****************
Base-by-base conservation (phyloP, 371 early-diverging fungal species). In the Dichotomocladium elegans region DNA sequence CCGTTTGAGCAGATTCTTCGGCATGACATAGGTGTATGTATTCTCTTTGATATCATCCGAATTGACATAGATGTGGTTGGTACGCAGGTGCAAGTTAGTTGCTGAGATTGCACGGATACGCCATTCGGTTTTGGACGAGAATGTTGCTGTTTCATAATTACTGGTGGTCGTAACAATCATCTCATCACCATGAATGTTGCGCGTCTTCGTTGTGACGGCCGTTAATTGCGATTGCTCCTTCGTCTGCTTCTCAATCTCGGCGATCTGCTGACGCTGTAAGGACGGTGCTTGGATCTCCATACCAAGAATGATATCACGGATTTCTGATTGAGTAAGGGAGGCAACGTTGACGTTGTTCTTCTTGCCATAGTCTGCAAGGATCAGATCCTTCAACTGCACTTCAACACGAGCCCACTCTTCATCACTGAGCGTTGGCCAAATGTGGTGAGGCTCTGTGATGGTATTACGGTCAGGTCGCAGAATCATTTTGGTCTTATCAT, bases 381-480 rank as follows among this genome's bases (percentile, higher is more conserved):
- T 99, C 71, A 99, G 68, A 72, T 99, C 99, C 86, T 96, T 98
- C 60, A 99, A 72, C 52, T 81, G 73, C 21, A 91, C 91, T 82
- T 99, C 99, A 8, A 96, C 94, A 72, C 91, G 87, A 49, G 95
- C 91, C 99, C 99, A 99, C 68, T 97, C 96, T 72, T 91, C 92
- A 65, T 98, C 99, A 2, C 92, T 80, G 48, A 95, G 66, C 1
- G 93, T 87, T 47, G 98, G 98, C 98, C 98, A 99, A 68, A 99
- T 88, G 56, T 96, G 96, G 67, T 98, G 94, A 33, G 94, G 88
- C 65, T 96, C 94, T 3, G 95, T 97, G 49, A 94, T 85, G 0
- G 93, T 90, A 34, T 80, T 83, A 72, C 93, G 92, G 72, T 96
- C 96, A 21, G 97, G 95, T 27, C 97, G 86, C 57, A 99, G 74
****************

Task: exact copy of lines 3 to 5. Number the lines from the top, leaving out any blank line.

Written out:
- C 60, A 99, A 72, C 52, T 81, G 73, C 21, A 91, C 91, T 82
- T 99, C 99, A 8, A 96, C 94, A 72, C 91, G 87, A 49, G 95
- C 91, C 99, C 99, A 99, C 68, T 97, C 96, T 72, T 91, C 92